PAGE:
Feeds

Amazon swallows UK online bookseller

The Book Depository assimilated by a Borg depository

Internet Security Threat Report 2014

The world of online book retailing is about to get that little bit less competitive, with Amazon announcing that it’s reached agreement to buy UK seller The Book Depository.

Perhaps recognizing the importance of the brand, the 900-pound gorilla has faithfully promised that it’s not going to squash The Book Depository brand. Customer disquiet has also led The Book Depository to reassure people that it will continue to operate independently.

That independence, users hope, will include maintaining its free delivery to 100 countries and its “long tail” approach of resurrecting out-of-print titles under its Dodo Press imprint.

However, with Amazon’s margins under pressure – the company has warned its margin could fall to below 3 percent of sales in the current quarter – it’s almost certain to bring a magnifying glass to anything in The Book Depository’s business model that looks like over-servicing its customers.

There’s no word yet on whether the UK’s the Office of Fair Trading is likely to raise any competition concerns.

That competition impact will stretch far beyond the US and UK. While data isn’t available for individual territories, Amazon and The Book Depository stand as practically the only international online bookseller brands of note in countries like Australia. In many countries, the merger will create an effective monopoly.

In the Australian market, administrators for collapsed private equity company REDgroup, which bought and gutted the Angus & Robertson and Borders retail chains before collapsing earlier this year, have sold the company’s online business to the Australian arm of Penguin’s owner Pearson.

When REDgroup sunk under the weight of excessive debt and a long program of customer alienation, pundits in Australia pointed the finger at Amazon and The Book Depository for eating the local retailer’s lunch. Under a single business, the twin international giants will present an even more formidable challenge to localized retailers. ®

Choosing a cloud hosting partner with confidence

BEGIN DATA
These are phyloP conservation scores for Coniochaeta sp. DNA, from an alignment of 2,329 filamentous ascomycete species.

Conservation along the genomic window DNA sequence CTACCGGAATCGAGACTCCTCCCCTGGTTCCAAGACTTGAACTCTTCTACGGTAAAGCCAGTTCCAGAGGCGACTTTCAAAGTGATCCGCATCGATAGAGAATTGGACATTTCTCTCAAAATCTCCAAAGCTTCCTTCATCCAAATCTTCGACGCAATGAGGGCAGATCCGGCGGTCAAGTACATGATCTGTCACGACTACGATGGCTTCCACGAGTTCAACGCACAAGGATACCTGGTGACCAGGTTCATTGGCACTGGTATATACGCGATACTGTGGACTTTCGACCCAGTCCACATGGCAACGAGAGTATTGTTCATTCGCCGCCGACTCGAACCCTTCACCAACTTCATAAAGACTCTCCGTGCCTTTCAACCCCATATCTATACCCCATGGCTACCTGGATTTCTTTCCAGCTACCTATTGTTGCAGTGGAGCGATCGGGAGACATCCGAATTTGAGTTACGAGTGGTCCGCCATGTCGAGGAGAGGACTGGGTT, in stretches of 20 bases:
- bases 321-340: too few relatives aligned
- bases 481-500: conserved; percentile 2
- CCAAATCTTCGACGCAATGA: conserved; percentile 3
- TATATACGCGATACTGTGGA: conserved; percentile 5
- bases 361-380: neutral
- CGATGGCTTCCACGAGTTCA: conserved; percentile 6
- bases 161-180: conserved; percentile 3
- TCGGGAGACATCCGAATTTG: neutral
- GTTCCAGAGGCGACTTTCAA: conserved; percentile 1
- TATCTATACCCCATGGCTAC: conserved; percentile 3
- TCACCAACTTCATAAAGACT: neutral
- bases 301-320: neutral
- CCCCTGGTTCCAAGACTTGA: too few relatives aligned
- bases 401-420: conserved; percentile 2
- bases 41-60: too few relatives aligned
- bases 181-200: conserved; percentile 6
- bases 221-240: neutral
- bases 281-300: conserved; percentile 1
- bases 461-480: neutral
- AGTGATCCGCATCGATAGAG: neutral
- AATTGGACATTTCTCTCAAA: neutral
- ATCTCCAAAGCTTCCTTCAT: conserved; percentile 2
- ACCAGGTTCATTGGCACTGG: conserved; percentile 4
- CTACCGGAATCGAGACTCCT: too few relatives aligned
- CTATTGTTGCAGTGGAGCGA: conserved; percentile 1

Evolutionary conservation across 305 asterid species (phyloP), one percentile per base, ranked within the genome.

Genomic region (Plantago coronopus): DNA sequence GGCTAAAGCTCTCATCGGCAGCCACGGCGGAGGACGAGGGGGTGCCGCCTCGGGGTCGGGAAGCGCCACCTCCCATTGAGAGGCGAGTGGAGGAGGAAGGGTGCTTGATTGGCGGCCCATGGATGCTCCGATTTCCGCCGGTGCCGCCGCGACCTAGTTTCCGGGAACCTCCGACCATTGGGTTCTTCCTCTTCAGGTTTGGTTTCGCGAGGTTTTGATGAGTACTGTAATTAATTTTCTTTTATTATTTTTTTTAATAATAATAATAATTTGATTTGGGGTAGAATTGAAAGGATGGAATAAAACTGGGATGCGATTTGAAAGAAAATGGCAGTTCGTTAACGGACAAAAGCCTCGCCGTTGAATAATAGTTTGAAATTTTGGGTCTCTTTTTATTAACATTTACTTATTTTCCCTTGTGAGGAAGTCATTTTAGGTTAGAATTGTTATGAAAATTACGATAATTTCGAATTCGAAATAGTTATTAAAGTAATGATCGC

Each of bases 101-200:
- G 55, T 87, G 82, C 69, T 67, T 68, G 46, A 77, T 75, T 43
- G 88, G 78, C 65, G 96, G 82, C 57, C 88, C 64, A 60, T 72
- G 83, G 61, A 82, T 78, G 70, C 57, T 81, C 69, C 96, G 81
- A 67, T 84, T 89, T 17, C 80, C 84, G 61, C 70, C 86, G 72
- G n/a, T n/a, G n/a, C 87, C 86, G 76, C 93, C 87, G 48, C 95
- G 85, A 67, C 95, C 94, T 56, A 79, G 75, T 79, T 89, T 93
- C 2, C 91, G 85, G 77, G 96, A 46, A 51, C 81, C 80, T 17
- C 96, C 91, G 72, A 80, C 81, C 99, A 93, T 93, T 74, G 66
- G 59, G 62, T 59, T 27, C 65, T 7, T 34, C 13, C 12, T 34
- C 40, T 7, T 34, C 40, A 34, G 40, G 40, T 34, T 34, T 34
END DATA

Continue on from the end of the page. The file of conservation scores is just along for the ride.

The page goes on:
More from The Register

next story
Inequality increasing? BOLLOCKS! You heard me: 'Screw the 1%'
There's morality and then there's economics ...
Google hits back at 'Dear Rupert' over search dominance claims
Choc Factory sniffs: 'We're not pirate-lovers - also, you publish The Sun'
While you queued for an iPhone 6, Apple's Cook sold shares worth $35m
Right before the stock took a 3.8% dive amid bent and broken mobe drama
How the FLAC do I tell MP3s from lossless audio?
Can you hear the difference? Can anyone?
Spies, avert eyes! Tim Berners-Lee demands a UK digital bill of rights
Lobbies tetchy MPs 'to end indiscriminate online surveillance'
4chan outraged by Emma Watson nudie photo leak SCAM
In the immortal words of Shaggy, it wasn't me us ... amirite?
prev story

Whitepapers

Providing a secure and efficient Helpdesk
A single remote control platform for user support is be key to providing an efficient helpdesk. Retain full control over the way in which screen and keystroke data is transmitted.
Intelligent flash storage arrays
Tegile Intelligent Storage Arrays with IntelliFlash helps IT boost storage utilization and effciency while delivering unmatched storage savings and performance.
Beginner's guide to SSL certificates
De-mystify the technology involved and give you the information you need to make the best decision when considering your online security options.
Security for virtualized datacentres
Legacy security solutions are inefficient due to the architectural differences between physical and virtual environments.
Secure remote control for conventional and virtual desktops
Balancing user privacy and privileged access, in accordance with compliance frameworks and legislation. Evaluating any potential remote control choice.